Taking as its premise that the proposed geologic epoch of the Anthropocene is necessarily an aesthetic event, this book explores the relationship between contemporary art and knowledge production in an era of ecological crisis, with contributions from artists, curators, theorists and activists. Contributors include Amy Balkin, Ursula Biemann, Amanda Boetzkes, Lindsay Bremner, Joshua Clover & Juliana Spahr, Heather Davis, Sara Dean, Elizabeth Ellsworth & Jamie Kruse (smudge studio), Irmgard Emmelhainz, Anselm Franke, Peter Galison, Fabien Giraud & Ida Soulard, Laurent Gutierrez & Valérie Portefaix (MAP Office), Terike Haapoja & Laura Gustafsson, Laura Hall, Ilana Halperin, Donna Haraway & Martha Kenney, Ho Tzu Nyen, Bruno Latour, Jeffrey Malecki, Mary Mattingly, Mixrice (Cho Jieun & Yang Chulmo), Natasha Myers, Jean-Luc Nancy & John Paul Ricco, Vincent Normand, Richard Pell & Emily Kutil, Tomás Saraceno, Sasha Engelmann & Bronislaw Szerszynski, Ada Smailbegovic, Karolina Sobecka, Zoe Todd, Richard Streitmatter-Tran & Vi Le, Anna-Sophie Springer, Sylvère Lotringer, Peter Sloterdijk, Etienne Turpin, Pinar Yoldas, and Una Chaudhuri, Fritz Ertl, Oliver Kellhammer & Marina Zurkow.
“This brilliant collection of essays and projects, gathered from all over the world, reflects the limits and possibilities of how visual art might respond to what Sylvère Lotringer describes as a “state of emergency.” Art in the Anthropocene is at once an investigation and an homage to the natural world. It describes what we possess and what we have lost.”Chris Kraus – author of Where Art Belongs
“Art in the Anthropocene is an art book like no other, embracing an extraordinary range of subjects that affect what we call “our” environment. Visual artists are, for once, equal participants in these imaginative, intelligent, and informative discussions of the most pressing issues of our time, and deep time.”Lucy R. Lippard – author of Undermining: A Wild Ride through Land Use, Politics and Art in the Changing West
“Call it the Anthropocene, the #misanthropocene, or something else—there’s a growing recognition that these are damaged times, even if nobody is quite sure how to see, think, or feel them. That’s why Art in the Anthropocene is so important. Davis and Turpin have gathered up the seeds for a whole biome of art and thought about the things that really matter in this world.”McKenzie Wark – author of Molecular Red: Theory for the Anthropocene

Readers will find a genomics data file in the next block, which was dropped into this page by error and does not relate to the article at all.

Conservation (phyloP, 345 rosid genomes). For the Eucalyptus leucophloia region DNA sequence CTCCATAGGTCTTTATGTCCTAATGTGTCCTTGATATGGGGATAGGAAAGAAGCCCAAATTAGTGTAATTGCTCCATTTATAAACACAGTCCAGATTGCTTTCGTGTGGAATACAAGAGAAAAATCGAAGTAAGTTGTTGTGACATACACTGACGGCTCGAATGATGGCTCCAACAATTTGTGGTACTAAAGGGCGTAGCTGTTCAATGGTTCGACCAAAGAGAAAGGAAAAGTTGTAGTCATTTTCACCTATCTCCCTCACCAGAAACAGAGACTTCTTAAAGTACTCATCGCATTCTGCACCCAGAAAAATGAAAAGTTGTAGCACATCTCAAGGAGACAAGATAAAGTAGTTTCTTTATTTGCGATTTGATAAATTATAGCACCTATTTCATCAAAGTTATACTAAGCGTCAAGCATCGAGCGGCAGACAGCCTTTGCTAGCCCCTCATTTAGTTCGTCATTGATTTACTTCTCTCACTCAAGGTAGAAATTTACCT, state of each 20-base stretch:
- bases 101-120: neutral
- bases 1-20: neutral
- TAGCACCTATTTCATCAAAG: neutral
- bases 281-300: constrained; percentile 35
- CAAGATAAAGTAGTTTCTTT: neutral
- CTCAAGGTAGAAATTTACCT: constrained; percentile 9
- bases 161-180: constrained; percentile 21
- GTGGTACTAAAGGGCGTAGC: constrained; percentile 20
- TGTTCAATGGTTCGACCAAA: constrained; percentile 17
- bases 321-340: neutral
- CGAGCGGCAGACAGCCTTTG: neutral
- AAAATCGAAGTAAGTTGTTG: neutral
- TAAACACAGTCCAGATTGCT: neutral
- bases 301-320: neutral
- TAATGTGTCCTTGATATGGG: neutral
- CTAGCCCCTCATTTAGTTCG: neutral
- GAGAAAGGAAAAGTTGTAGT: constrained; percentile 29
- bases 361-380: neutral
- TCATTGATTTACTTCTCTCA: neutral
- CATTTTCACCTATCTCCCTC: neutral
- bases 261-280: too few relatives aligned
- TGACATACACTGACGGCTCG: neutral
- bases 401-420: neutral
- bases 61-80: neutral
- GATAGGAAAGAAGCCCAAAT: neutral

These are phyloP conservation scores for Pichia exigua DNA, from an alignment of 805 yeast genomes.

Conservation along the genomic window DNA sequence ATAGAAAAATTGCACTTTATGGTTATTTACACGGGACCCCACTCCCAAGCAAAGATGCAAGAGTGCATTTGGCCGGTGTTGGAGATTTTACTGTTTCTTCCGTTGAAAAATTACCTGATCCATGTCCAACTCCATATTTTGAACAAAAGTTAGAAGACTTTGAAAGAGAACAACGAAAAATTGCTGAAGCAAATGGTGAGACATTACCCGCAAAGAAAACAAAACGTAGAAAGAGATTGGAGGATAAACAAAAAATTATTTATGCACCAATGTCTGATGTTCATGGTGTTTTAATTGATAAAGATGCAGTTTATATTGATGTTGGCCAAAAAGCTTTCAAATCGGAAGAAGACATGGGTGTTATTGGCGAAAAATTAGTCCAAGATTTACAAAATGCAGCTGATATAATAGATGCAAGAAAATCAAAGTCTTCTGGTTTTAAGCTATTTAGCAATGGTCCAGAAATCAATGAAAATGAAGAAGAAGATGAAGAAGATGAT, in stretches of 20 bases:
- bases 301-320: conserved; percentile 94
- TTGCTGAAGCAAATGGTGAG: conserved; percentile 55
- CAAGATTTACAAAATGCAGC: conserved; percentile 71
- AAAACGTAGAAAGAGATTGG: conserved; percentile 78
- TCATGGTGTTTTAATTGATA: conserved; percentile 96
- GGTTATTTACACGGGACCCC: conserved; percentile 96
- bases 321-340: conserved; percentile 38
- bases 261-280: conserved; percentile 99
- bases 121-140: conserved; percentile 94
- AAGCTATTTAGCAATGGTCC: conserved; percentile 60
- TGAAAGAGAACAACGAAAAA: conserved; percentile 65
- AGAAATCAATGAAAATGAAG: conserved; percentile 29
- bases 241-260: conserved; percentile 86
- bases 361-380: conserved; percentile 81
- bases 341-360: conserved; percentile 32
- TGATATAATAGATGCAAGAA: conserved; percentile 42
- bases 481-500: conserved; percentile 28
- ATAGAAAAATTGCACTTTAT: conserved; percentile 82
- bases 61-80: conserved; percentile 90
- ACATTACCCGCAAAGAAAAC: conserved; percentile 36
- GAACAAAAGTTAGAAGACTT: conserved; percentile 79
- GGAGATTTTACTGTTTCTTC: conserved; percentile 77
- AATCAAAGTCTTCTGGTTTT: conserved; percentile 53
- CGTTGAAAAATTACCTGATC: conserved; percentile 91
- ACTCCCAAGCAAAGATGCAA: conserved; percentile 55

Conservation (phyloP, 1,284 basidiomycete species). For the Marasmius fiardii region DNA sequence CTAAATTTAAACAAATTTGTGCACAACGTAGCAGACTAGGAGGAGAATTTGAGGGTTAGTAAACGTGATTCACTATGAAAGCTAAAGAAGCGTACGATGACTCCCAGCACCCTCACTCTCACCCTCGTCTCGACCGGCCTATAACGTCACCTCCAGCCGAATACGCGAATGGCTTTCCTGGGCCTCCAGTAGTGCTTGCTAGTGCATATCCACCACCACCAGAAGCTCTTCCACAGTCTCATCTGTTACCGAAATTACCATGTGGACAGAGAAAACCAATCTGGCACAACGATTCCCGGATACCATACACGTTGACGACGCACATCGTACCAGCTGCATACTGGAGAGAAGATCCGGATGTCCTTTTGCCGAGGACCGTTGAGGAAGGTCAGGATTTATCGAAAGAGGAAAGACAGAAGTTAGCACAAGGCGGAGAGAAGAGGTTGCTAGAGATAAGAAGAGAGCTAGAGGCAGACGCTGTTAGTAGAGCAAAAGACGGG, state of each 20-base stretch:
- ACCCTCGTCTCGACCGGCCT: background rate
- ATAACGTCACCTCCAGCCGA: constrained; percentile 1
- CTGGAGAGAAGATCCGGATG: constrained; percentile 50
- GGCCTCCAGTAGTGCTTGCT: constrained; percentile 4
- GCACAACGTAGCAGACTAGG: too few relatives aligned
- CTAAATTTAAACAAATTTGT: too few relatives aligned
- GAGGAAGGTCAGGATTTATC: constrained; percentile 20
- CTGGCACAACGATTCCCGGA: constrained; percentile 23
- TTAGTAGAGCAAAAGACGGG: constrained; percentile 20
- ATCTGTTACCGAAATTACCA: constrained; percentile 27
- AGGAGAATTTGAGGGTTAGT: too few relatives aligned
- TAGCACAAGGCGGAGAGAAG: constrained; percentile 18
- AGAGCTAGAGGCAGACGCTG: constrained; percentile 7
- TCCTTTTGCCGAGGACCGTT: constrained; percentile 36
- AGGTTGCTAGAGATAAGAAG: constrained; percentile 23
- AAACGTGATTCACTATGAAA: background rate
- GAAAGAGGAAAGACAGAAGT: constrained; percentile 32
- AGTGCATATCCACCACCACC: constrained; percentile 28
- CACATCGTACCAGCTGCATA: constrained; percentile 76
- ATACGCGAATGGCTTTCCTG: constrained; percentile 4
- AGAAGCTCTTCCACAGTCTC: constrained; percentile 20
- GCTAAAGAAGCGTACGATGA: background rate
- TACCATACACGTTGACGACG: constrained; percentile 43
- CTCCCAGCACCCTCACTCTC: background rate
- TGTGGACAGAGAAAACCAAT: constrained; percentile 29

“This is a rich, ambitious, and beautifully edited collection that reimagines the Anthropocene as an affective rather than a scientific fact. It touches the very core of our being (post)human—and of the space around us we variously call “the environment” or “the world.” Art in the Anthropocene is vital read for anyone who cares about art, animals, climate, ethics, extinction, justice, plants, poetry and the weather!”Joanna Zylinska – author of Minimal Ethics for the Anthropocene
Heather Davis is currently a postdoctoral fellow at the Institute for Arts and Humanities at Pennsylvania State University, where she is working on a project that traces the ethology of plastic as a materialization of the philosophic division of the subject and object. Previously, she was a FQRSC postdoctoral fellow in the Department of Women’s Studies at Duke University. She completed her Ph.D. in the joint program in Communication at Concordia University in 2011 on the political potential of community-based art. She has been a visiting scholar in the program in Aesthetics and Politics at CalArts, the Experimental Critical Theory program at UCLA, the Hemispheric Institute of Performance and Politics at NYU, and the Department of Women’s and Gender Studies at Rutgers University. She is the editor of Desire/Change : Contemporary Feminist Art in Canada (MAWA/McGillQueen’s UP, forthcoming 2016). She has written widely about the intersection of art, politics, and ecological disaster. heathermdavis.com
Etienne Turpin is a philosopher studying, curating, designing and writing about complex urban systems, political economies of data and infrastructure, visual culture and aesthetic practices, and Southeast Asian colonial–scientific history. In Jakarta, Etienne is the director of anexact office and the co–principal investigator, with Tomas Holderness, of PetaJakarta.org. At the University of Wollongong, Etienne is the Vice–Chancellor’s Postdoctoral Research Fellow with the SMART Infrastructure Facility and an Associate Research Fellow with the Australian Center for Cultural Environmental Research. He is also a member of the SYNAPSE International Curators’ Network of the Haus der Kulturen der Welt in Berlin, where he is the co–editor, with Anna–Sophie Springer, of the intercalations: paginated exhibition series as part of the Das AnthropozänProjekt. He is the editor of Architecture in the Anthropocene: Encounters Among Design, Deep Time, Science and Philosophy (Open Humanities Press, 2013) and co–editor of Jakarta: Architecture + Adaptation (Universitas Indonesia Press, 2013).